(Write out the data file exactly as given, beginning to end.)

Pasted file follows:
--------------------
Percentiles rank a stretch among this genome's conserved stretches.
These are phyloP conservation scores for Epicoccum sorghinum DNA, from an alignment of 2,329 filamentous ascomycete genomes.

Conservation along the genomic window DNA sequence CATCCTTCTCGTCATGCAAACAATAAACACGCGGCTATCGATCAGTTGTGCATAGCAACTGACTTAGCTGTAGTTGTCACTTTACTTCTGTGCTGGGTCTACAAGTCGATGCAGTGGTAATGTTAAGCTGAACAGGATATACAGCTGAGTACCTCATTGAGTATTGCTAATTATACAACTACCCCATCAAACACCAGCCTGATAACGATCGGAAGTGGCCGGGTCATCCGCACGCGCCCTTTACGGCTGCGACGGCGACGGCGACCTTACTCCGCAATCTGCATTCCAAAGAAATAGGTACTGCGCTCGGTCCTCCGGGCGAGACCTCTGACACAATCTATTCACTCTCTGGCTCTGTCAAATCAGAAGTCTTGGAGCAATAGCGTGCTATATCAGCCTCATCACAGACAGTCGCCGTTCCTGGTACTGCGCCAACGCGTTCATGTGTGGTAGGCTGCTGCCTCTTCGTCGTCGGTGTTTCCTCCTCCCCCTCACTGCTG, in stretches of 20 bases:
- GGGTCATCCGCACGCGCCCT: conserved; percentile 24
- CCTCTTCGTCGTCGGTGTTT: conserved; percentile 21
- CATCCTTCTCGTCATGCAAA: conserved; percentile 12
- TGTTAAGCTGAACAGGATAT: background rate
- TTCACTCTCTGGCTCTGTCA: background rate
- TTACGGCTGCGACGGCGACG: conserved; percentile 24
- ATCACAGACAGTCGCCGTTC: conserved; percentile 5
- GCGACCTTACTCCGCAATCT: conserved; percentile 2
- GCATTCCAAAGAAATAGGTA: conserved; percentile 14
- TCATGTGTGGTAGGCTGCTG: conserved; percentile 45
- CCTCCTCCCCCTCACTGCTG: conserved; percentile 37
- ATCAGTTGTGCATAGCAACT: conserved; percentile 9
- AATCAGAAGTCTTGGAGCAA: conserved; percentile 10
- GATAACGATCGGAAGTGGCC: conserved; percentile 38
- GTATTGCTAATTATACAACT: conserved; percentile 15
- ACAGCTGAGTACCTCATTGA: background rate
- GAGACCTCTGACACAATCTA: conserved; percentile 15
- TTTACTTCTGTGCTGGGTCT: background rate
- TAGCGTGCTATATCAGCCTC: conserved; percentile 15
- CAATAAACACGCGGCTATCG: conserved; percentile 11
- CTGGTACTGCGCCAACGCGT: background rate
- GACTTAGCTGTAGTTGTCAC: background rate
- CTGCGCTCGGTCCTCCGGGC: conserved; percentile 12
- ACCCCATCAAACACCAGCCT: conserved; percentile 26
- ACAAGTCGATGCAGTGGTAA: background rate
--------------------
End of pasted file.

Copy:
Percentiles rank a stretch among this genome's conserved stretches.
These are phyloP conservation scores for Epicoccum sorghinum DNA, from an alignment of 2,329 filamentous ascomycete genomes.

Conservation along the genomic window DNA sequence CATCCTTCTCGTCATGCAAACAATAAACACGCGGCTATCGATCAGTTGTGCATAGCAACTGACTTAGCTGTAGTTGTCACTTTACTTCTGTGCTGGGTCTACAAGTCGATGCAGTGGTAATGTTAAGCTGAACAGGATATACAGCTGAGTACCTCATTGAGTATTGCTAATTATACAACTACCCCATCAAACACCAGCCTGATAACGATCGGAAGTGGCCGGGTCATCCGCACGCGCCCTTTACGGCTGCGACGGCGACGGCGACCTTACTCCGCAATCTGCATTCCAAAGAAATAGGTACTGCGCTCGGTCCTCCGGGCGAGACCTCTGACACAATCTATTCACTCTCTGGCTCTGTCAAATCAGAAGTCTTGGAGCAATAGCGTGCTATATCAGCCTCATCACAGACAGTCGCCGTTCCTGGTACTGCGCCAACGCGTTCATGTGTGGTAGGCTGCTGCCTCTTCGTCGTCGGTGTTTCCTCCTCCCCCTCACTGCTG, in stretches of 20 bases:
- GGGTCATCCGCACGCGCCCT: conserved; percentile 24
- CCTCTTCGTCGTCGGTGTTT: conserved; percentile 21
- CATCCTTCTCGTCATGCAAA: conserved; percentile 12
- TGTTAAGCTGAACAGGATAT: background rate
- TTCACTCTCTGGCTCTGTCA: background rate
- TTACGGCTGCGACGGCGACG: conserved; percentile 24
- ATCACAGACAGTCGCCGTTC: conserved; percentile 5
- GCGACCTTACTCCGCAATCT: conserved; percentile 2
- GCATTCCAAAGAAATAGGTA: conserved; percentile 14
- TCATGTGTGGTAGGCTGCTG: conserved; percentile 45
- CCTCCTCCCCCTCACTGCTG: conserved; percentile 37
- ATCAGTTGTGCATAGCAACT: conserved; percentile 9
- AATCAGAAGTCTTGGAGCAA: conserved; percentile 10
- GATAACGATCGGAAGTGGCC: conserved; percentile 38
- GTATTGCTAATTATACAACT: conserved; percentile 15
- ACAGCTGAGTACCTCATTGA: background rate
- GAGACCTCTGACACAATCTA: conserved; percentile 15
- TTTACTTCTGTGCTGGGTCT: background rate
- TAGCGTGCTATATCAGCCTC: conserved; percentile 15
- CAATAAACACGCGGCTATCG: conserved; percentile 11
- CTGGTACTGCGCCAACGCGT: background rate
- GACTTAGCTGTAGTTGTCAC: background rate
- CTGCGCTCGGTCCTCCGGGC: conserved; percentile 12
- ACCCCATCAAACACCAGCCT: conserved; percentile 26
- ACAAGTCGATGCAGTGGTAA: background rate